Master lamp

Master lamp, partly also only lamp, is the name of the hare in the fable. Consequently, the name is a fabier, such as Isegrim for the wolf, Grimbart for the badger or Adebar for the stork. Masterfetas in the fable are attributed to certain human character traits: he usually appears to be very anxious and cautious, but is sometimes preposterous and exuberant. What is decisive is that these characteristics do not change in the course of the narrative: Masterlamp does not develop, which is why readers and listeners can already see beforehand how they will behave in fables, fairy tales and legends.

Term
The term is a short form of the name Lamprecht, as the hare was originally called in the fable. For example, all the animals in the epic Reineke Fuchs, written in verse and prose, whose origins lie in the European Middle Ages (cf. Literaturepochen), carry male first names or even forms of being of these. Thus, the bear is described as master Petz, Petz is considered a form of Bernhard, and the fox, which is called Reineke, listens to the north-German equivalent of the first name Reinhard, while the lamp represents the shortening of the name Lamprecht. The pimpled cat, illustration by Carl Offterdinger

Master lamp in the hunter’s language
In the specialist jargon of hunters, the huntspeech, is not called the hare itself, but a part of its coat as a lamp: namely the bright or even white underside of its tail. This pattern is seen especially when the hare escapes from the viewer.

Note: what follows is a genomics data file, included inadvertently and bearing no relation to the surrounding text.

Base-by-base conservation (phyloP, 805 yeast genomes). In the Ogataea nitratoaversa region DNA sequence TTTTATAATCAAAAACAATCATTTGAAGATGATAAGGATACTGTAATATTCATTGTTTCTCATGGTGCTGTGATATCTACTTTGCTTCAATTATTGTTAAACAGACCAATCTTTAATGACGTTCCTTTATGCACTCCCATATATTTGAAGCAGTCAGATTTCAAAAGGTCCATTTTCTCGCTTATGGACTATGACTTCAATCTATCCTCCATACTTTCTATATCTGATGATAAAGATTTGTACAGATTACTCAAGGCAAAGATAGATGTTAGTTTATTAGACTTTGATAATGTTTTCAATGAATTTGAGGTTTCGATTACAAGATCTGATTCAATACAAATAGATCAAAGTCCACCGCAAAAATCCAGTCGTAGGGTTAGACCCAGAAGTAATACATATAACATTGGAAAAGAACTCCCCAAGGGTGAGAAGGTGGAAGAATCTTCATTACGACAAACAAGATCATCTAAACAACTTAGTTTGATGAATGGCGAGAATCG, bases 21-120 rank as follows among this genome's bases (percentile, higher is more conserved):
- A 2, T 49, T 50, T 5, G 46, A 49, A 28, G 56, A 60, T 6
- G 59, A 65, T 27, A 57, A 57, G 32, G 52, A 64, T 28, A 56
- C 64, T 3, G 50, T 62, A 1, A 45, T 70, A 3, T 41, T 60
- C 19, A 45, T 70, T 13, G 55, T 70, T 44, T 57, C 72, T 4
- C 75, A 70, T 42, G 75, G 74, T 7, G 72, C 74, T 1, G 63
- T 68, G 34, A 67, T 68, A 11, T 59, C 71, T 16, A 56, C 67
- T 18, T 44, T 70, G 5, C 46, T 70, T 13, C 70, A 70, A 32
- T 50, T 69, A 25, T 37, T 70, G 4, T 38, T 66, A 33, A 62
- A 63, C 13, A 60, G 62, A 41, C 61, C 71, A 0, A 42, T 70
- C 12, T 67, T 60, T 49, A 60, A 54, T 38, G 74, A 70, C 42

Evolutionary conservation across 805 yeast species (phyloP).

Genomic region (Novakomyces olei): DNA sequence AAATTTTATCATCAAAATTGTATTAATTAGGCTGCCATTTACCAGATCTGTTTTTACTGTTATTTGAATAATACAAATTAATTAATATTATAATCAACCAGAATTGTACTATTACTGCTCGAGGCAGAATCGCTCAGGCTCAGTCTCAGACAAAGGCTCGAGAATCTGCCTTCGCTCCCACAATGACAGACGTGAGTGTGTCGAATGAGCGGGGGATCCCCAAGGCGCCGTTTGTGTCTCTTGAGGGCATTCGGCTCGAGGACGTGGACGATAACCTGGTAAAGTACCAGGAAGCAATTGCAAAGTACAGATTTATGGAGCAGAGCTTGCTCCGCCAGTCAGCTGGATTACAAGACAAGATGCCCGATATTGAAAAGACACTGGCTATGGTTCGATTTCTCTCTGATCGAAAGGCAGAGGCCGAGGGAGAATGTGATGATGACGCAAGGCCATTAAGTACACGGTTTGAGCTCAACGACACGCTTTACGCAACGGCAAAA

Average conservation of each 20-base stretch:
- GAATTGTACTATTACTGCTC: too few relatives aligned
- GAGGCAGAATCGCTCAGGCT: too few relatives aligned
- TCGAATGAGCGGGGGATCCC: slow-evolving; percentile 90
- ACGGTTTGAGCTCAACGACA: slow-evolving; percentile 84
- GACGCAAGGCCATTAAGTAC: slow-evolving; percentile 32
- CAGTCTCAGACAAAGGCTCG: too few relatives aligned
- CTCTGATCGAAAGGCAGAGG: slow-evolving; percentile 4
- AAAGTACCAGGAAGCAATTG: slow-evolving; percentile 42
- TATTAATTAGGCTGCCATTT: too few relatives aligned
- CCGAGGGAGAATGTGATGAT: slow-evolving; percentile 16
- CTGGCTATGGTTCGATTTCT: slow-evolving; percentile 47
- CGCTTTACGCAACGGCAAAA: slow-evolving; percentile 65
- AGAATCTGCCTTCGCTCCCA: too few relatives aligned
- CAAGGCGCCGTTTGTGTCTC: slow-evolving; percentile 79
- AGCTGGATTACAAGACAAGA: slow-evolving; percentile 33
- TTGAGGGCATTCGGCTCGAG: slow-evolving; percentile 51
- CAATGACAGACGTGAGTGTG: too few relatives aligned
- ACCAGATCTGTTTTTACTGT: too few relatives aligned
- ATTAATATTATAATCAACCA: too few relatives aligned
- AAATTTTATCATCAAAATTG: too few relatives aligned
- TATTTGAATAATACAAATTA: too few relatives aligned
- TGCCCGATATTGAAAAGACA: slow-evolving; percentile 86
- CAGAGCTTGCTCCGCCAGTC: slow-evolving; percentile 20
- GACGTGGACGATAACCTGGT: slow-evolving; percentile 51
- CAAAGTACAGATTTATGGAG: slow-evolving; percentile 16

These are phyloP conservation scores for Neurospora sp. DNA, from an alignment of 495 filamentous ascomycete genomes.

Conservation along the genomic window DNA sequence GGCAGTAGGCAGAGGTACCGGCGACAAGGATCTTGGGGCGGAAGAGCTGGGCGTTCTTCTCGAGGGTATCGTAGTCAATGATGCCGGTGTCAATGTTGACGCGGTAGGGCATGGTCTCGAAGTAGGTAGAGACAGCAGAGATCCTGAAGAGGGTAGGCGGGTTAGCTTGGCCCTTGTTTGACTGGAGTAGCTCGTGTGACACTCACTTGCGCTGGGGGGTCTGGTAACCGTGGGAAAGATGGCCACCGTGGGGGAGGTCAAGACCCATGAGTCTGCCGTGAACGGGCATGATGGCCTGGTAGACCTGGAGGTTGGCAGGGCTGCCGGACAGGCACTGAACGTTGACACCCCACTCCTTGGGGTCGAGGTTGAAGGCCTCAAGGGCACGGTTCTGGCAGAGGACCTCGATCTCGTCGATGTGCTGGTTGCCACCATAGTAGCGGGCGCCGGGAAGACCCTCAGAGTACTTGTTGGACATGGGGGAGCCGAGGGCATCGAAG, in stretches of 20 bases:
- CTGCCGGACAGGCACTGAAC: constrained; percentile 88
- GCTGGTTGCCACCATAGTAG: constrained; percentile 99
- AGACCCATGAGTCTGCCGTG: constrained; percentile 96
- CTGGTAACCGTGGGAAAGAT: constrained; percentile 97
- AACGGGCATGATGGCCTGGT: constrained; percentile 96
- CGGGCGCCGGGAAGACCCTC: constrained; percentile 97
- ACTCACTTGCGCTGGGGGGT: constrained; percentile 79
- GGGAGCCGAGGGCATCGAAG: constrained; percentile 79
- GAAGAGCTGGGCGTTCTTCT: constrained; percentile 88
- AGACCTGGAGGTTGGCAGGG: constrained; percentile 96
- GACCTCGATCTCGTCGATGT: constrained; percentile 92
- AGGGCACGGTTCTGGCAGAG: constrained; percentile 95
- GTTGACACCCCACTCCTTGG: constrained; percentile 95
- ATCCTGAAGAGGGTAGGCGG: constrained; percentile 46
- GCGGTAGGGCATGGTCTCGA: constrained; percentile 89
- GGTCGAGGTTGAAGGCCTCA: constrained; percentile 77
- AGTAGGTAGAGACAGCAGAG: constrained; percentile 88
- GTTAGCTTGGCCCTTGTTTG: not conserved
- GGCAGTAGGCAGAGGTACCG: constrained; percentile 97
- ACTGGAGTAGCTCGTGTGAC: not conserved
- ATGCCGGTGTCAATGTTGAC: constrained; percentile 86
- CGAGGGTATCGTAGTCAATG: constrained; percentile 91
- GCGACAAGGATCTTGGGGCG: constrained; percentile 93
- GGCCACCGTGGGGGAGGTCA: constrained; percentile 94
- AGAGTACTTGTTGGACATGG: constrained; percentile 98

If the hare is on the run, he stretches his tail upwards and thus presents the white color, which is called a lamp. However, since the hare bounces and also catches hooks when he escapes, this white coloration is not constant, but only shows up briefly. This “light-up” can partly also be responsible for the fact that the designation lamp has established itself, although the noun here is not the animal, but the coat describes.

This “light up” may be confusing to a possible persecutor because the bright focus point needs to be re-ordered, which can sometimes make a few seconds or seconds of fractions in order to flee successfully. This thesis is based on the evolutionary biologist Dirk Semmann from the University of Göttingen (→ Source).

Examples from the literature
There are many documents for the use of the name Meister Lampe. Here are some examples: a fairytale by Nicolas Gredt, a poem by Richard Fedor Leopold Dehmel, a fable by Jean de La Fontaine, and the extract from a novel by Marie von Ebner-Eschenbach.

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